“Mommy, Can I Help?”

April 09, 2018 | Justine Hoover

Banana Oatmeal Bread

Sometimes I enjoy cooking with my children and sometimes I do not. Depending on the recipe and the cooking skill we are working on it can be a lot of fun or it can be frustrating. It is almost always messy. Regardless of how it comes out, I know that it is important because they are learning valuable skills.

My children are currently 2, 5, and 7 years old. That means they have vastly different abilities in the kitchen as well as different interest levels and attention spans. So, I need to match up each child to recipes that work well for them. Below I have broken down some age groups and matched them up with recipes that would work well with children in those age groups.


  • Two years old: children this age are good at washing fruits and vegetables. They also like to help with set up and clean up. My little guy loves to set the table and, at the end of the meal, he
    uses his little broom to help sweep up.

  • Three years old: children this age are good at pouring and dumping ingredients. They can also help with clean up by putting dirty dishes in the dishwasher or the sink.
    • Try making Banana Oatmeal Bread with your three year old. They will enjoy pouring all the ingredients into the bowl.
  • Four years old: children this age are good at peeling oranges, bananas, and hard cooked eggs; kneading dough; and mixing with a spoon.
    • Try making Creamy Egg Salad Sandwich with your four year old. They can peel the eggs, dump the ingredients into a bowl, and mix everything together.
  • Five years old: children this age are good at cutting with a blunt knife, cracking eggs, and measuring ingredients. My five-year-old daughter’s favorite way to help in the kitchen is measuring.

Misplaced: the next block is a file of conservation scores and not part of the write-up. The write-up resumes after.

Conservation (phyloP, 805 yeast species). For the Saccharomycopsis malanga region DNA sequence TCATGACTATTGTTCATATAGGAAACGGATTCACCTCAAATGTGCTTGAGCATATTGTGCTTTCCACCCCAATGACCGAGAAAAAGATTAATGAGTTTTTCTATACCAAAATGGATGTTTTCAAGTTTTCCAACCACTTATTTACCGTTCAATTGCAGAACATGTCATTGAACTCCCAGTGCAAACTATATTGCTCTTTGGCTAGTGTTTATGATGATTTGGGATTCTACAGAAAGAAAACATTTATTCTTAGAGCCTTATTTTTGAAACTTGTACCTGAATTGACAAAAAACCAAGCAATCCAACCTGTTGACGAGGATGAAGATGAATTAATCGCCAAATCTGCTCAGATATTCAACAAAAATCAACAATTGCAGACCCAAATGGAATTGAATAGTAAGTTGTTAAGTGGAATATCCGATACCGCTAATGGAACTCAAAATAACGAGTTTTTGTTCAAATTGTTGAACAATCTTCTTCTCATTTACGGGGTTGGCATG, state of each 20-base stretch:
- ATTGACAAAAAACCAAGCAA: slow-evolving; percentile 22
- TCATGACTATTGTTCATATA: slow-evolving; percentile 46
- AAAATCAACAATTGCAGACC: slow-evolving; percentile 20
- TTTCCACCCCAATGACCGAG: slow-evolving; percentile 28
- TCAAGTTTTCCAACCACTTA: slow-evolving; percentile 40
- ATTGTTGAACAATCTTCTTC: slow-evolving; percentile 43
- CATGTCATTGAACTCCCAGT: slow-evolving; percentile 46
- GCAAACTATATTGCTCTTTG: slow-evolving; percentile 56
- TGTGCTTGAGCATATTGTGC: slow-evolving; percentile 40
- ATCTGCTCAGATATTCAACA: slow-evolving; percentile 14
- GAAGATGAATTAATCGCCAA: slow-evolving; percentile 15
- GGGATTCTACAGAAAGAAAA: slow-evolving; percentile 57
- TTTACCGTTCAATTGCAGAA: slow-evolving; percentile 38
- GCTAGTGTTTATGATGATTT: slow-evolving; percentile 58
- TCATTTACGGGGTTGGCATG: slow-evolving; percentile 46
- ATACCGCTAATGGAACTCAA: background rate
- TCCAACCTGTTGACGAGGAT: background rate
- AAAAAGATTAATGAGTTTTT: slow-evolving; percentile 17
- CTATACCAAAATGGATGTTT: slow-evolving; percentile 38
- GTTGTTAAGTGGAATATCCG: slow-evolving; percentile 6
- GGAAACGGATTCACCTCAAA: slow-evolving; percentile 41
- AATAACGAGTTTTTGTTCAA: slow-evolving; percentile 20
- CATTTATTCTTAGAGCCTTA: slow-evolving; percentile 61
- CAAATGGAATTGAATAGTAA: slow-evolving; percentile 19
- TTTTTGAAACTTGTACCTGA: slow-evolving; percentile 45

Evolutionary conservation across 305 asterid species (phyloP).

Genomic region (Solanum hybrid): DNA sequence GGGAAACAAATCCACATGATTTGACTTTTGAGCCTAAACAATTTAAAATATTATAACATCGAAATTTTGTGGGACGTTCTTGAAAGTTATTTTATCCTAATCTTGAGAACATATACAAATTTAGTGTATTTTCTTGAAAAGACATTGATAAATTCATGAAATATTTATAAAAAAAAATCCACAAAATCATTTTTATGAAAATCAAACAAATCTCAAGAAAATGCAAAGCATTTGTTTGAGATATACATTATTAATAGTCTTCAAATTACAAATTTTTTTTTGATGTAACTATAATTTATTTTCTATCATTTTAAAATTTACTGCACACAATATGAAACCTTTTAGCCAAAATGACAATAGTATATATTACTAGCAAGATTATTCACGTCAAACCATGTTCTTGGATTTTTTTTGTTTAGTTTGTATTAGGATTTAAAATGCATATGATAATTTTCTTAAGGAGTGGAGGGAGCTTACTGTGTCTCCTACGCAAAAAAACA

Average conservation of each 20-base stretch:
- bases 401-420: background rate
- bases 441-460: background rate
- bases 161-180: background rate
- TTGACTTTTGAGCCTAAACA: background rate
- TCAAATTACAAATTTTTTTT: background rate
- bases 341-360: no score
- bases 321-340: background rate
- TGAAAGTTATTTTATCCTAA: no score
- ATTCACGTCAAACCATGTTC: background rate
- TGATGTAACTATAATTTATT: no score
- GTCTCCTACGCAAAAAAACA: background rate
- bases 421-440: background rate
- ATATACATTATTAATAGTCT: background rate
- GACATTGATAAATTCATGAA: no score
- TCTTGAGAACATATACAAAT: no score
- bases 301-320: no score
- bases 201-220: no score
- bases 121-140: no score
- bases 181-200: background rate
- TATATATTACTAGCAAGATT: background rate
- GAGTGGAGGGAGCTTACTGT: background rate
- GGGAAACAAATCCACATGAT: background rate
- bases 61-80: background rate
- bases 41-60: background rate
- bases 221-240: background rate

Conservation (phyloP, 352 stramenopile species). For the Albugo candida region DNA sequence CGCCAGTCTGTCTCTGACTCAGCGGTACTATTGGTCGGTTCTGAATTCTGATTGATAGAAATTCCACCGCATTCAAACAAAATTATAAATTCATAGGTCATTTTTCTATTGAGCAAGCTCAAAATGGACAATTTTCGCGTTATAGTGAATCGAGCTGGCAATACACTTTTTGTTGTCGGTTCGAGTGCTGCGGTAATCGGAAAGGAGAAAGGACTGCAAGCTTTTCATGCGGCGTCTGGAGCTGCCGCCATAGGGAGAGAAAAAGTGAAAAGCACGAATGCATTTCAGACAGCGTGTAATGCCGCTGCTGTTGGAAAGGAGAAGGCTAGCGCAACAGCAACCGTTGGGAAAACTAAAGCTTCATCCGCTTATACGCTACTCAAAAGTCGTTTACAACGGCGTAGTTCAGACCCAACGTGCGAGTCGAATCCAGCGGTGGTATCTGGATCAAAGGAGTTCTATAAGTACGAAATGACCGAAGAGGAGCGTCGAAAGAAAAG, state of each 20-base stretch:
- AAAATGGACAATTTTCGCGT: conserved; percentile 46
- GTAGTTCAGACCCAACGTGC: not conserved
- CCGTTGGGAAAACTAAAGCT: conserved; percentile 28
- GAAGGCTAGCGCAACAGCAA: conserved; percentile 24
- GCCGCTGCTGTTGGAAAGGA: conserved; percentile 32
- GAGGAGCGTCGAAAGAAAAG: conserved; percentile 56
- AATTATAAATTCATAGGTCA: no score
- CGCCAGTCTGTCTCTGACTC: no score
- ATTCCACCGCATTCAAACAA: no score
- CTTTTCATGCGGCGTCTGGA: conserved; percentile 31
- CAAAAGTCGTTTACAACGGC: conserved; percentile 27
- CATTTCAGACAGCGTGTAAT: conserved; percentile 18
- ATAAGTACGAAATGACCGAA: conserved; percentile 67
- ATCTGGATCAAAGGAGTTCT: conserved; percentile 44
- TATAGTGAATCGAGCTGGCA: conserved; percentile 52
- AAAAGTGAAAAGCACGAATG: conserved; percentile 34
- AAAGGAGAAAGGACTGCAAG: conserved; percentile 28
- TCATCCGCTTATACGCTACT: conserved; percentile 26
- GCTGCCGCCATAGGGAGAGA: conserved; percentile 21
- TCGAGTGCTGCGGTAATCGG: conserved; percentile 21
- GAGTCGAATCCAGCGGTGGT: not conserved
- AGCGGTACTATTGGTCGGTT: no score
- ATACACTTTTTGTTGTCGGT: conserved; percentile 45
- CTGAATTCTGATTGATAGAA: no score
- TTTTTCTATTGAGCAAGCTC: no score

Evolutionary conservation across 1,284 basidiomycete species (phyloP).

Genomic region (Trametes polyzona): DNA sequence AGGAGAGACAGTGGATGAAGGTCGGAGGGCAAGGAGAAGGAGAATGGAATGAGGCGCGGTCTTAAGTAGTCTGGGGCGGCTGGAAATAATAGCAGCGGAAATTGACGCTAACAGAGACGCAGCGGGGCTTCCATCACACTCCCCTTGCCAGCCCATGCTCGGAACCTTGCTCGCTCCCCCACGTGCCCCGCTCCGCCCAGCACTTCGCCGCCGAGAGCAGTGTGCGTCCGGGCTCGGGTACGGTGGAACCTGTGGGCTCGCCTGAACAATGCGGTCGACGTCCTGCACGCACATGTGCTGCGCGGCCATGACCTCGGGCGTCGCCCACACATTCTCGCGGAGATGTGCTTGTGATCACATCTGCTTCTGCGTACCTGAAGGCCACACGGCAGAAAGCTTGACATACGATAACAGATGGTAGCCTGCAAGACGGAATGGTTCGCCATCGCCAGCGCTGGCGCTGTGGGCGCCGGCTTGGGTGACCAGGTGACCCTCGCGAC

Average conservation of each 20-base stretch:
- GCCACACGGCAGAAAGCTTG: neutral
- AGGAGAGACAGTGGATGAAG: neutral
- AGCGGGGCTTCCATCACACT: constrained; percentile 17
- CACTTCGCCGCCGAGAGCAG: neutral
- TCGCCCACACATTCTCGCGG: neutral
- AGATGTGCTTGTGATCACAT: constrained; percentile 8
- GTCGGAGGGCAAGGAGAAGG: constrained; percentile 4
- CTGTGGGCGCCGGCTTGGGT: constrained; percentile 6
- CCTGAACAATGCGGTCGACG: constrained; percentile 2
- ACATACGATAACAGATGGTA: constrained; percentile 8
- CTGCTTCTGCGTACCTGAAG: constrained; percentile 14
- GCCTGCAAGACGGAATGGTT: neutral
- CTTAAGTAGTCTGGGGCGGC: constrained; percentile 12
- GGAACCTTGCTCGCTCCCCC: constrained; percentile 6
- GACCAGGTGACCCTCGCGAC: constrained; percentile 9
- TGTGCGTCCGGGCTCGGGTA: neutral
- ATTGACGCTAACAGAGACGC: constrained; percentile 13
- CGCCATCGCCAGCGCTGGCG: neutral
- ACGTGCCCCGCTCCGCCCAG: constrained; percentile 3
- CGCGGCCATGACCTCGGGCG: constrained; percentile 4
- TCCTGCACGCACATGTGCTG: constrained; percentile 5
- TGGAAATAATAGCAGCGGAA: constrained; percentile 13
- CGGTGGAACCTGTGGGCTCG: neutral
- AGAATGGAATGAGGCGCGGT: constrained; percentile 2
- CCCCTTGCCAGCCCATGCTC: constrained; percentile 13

• Try making Our Favorite Chicken Noodle Soup with your five year old. They can peel the carrots, cut the celery, and measure out the water, seasonings, and noodles.
  • Six years old: children this age are developing their reading and writing skills, so they are good at writing grocery lists and starting to follow recipe directions.
  • Older children: as children develop their reading and cooking skills they can become more independent in the kitchen. My oldest son is seven years old and is usually the first child awake
    in the morning, so he has started preparing simple breakfasts on some mornings while I am helping the younger ones get ready for the day.

Remember that kitchen skills are cumulative, so what was learned as a two or three year old carries on into their older years. I especially like this when it comes to having extra helpers at clean up time!

Justine Hoover

Justine Hoover is a Registered Dietitian and mom who loves to cook for her family.

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